Dublin’s Lyndsey Davey believes there is potential for other Ladies footballers to follow in Cora Staunton’s footsteps and pursue opportunities in Aussie Rules.

Staunton has penned a professional deal with the Greater Western Sydney Giants ahead of the Women’s Aussie Rules League's second season in 2018. Her Mayo teammate Sarah Rowe has also been linked with a move Down Under.

The first season ran from February to March this year, which would allow players to return to Ireland for championship football.

Davey won her second All-Ireland title last month after defeating a Mayo side that featured Staunton and Rowe, and she believes that Staunton’s switch could entice other players to follow suit.

Speaking to RTÉ Sport at an AIG Heroes Event in Dublin, Davey said: "I think it’s a brilliant opportunity for her and it really will open the gates for other players that wish to go over.

"I suppose it’s one of those things, the opportunity presented itself and I think you’d be mad not to grab it with both hands and go for it."

When asked whether she would be tempted by the attractions of playing a professional sport, the forward said she would have to consider her commitments to her job before making any decisions.

"I suppose it’s one of those things you’d have to weigh up the pros and cons on. I’m currently working in the Dublin Airport as a firefighter so I’m fairly busy out there at the moment. At the end of the day, that’s my career and something I hope to do for a long time.

"If you got the opportunity, I don’t know if I would be able to walk away from work and get the time off to go and do something like that. But I suppose it’s one of those things that when the time comes, you’d cross that bridge."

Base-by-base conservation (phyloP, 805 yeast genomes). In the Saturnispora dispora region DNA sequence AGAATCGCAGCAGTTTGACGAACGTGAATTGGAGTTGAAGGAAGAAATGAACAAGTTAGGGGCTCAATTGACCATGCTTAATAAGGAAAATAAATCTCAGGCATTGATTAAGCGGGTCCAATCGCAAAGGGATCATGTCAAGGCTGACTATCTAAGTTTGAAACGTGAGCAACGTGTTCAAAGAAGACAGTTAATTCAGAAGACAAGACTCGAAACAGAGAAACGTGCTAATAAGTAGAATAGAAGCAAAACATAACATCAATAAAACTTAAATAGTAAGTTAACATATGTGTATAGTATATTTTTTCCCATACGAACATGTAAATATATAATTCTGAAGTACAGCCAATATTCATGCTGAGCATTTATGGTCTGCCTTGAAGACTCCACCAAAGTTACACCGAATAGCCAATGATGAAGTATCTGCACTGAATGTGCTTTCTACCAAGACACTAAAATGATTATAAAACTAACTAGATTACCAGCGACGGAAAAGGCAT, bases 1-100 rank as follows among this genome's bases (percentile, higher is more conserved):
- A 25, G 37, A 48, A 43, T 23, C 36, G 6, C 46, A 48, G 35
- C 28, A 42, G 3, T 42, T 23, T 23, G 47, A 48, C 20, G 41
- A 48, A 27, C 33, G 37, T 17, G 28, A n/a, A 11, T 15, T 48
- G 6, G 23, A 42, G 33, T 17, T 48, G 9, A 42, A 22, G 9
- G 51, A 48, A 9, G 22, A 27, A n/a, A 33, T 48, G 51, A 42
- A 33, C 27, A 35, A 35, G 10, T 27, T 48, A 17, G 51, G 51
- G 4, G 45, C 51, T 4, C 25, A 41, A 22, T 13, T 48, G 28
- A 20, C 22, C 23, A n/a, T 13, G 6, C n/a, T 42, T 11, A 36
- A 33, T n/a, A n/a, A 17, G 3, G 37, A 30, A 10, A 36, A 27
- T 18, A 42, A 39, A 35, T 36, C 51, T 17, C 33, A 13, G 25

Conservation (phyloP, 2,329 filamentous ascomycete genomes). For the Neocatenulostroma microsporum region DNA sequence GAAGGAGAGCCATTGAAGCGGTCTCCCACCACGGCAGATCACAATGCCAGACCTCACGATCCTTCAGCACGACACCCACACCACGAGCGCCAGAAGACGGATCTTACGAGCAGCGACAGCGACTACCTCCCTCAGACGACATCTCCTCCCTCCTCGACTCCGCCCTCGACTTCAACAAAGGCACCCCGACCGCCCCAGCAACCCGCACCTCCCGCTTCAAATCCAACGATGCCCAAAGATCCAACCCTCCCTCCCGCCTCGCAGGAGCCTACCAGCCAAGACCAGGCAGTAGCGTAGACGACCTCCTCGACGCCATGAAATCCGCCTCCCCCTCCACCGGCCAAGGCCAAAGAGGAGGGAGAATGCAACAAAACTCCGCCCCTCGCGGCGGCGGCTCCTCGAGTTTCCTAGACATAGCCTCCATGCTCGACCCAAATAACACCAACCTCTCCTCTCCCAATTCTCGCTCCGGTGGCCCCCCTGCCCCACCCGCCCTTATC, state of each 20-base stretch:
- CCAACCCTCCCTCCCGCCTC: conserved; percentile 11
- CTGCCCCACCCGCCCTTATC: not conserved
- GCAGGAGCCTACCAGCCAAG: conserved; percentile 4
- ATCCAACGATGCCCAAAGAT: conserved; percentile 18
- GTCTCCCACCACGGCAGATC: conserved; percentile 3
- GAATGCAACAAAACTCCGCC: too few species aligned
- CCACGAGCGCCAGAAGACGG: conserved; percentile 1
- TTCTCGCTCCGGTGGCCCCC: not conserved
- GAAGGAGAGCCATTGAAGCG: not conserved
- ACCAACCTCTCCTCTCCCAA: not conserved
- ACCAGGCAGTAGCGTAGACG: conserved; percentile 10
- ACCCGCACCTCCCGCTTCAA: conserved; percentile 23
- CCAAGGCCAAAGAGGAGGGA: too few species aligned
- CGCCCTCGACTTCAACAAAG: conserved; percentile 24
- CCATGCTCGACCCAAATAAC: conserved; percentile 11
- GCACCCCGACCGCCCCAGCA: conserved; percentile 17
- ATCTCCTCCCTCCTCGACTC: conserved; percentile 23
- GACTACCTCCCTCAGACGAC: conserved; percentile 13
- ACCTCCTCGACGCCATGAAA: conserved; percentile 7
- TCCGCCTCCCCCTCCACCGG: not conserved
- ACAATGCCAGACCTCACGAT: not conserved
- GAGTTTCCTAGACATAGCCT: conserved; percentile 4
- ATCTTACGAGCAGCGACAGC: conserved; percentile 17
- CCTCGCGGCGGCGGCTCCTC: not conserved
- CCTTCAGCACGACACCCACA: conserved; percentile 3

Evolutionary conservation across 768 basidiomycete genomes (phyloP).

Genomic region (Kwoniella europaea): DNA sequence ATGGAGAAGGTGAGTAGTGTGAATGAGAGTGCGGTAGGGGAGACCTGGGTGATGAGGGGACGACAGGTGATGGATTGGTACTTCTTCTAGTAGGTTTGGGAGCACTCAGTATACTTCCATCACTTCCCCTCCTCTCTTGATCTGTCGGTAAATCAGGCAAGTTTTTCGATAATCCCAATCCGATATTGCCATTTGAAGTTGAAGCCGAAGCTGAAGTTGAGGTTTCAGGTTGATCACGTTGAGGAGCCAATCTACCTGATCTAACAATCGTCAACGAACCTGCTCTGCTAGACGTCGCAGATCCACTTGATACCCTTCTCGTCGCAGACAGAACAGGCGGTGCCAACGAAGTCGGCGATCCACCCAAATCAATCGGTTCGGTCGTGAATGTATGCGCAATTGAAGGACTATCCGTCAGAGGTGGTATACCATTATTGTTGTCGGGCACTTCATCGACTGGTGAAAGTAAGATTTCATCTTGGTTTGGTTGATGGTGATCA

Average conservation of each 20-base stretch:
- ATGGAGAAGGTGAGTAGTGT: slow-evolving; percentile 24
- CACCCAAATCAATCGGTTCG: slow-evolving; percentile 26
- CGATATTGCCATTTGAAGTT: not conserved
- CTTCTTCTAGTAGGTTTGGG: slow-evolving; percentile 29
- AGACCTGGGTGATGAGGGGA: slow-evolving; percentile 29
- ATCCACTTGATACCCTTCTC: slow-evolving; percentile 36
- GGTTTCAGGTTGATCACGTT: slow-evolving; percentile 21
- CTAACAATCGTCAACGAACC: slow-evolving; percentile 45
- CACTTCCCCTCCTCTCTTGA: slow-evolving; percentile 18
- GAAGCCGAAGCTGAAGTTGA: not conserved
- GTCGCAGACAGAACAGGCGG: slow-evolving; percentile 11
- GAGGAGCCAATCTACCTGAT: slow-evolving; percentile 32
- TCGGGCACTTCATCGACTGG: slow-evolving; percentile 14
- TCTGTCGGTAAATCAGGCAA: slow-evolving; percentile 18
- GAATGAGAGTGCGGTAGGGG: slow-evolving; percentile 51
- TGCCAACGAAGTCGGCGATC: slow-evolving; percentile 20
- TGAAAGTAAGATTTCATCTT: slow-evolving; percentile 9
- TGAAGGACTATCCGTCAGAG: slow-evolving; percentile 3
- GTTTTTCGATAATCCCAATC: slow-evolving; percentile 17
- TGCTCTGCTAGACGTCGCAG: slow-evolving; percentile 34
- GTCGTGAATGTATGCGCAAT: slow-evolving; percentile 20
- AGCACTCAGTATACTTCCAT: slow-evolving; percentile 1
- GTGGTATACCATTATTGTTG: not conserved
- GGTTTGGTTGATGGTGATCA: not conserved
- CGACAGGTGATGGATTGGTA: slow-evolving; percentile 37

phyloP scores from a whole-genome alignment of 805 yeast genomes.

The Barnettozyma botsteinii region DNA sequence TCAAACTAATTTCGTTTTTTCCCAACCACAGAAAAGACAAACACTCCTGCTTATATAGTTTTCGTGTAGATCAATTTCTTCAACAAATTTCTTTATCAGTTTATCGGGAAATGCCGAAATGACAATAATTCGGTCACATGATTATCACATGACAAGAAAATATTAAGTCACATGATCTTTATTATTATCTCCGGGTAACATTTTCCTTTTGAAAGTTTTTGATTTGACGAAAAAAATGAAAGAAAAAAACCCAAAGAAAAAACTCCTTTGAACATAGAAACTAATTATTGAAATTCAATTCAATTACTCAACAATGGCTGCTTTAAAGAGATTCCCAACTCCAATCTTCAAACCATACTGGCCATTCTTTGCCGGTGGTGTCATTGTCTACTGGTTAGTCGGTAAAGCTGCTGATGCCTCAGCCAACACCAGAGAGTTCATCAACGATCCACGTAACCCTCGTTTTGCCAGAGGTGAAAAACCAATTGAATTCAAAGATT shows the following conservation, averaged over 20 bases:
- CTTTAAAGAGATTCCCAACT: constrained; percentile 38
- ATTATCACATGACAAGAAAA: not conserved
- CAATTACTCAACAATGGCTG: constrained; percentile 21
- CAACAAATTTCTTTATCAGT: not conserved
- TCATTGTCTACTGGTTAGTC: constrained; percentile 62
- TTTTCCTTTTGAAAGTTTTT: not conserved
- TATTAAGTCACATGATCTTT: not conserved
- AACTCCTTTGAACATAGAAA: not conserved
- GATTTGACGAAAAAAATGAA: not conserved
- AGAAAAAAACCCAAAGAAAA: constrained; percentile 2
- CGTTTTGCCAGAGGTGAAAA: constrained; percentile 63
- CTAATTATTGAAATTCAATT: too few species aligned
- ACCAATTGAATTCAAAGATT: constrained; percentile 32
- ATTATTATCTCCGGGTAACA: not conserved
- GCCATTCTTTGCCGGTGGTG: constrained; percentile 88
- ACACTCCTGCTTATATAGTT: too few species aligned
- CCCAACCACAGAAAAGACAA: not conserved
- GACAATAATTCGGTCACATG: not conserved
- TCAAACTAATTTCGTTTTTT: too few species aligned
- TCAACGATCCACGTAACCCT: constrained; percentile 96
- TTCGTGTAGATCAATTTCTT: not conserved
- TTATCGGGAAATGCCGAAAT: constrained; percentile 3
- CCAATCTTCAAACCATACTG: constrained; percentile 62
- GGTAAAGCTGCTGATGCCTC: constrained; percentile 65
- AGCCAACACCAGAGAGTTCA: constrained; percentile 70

Dublin and Mayo played their All-Ireland final in front of a record-breaking crowd of just over 46,000 spectators last month. It represents a jump of almost 12,000 people compared to the attendance at the 2016 finals, and was the highest attended women’s sporting event in the world so far this year.

But while the status of Ladies Gaelic Football seems to be in the ascendancy, women’s rugby in Ireland is embroiled in a controversy at the moment.

The IRFU’s job advertisement for a ‘part-time’ coach to replace Tom Tierney on a six-month term has sparked outrage among players and fans.

The situation follows on from the stand-off between the Republic of Ireland women's team and the FAI earlier this year in relation to various issues including pay and conditions.

"I think when we’re going from one strength to another with women’s sport, and this was a record-breaking year for Ladies Gaelic (football), the likes of the international (teams) are taking a step backwards," says Davey.

"Hopefully they get that issue resolved like the women’s soccer did and they can start progressing again. You want to go forwards not backwards."

Dublin’s triumph in Croke Park brought much relief to the squad, particularly the players who have suffered disappointment at the hands of Cork in the previous three deciders.

They’re playing an impressive style of attacking football under manager Mick Bohan and will be looking to defend their crown next year.

Davey made her senior bow as a 15-year-old in 2004 but, more than a decade on, she seems eager to continue playing for the capital.

"I know a lot of the girls are planning on going back. I think you’d be mad to walk away after such a great year and Mick has done fantastic stuff with the team in one year, so it’d be exciting to think what we’d be able to achieve with another year under his belt.

"We’re all enjoying it and having fun while we’re out there and I think that’s the most important thing. As long as my body allows me to keep playing, I get great pride out of playing with Dublin and being able to win All-Irelands is such a fantastic achievement."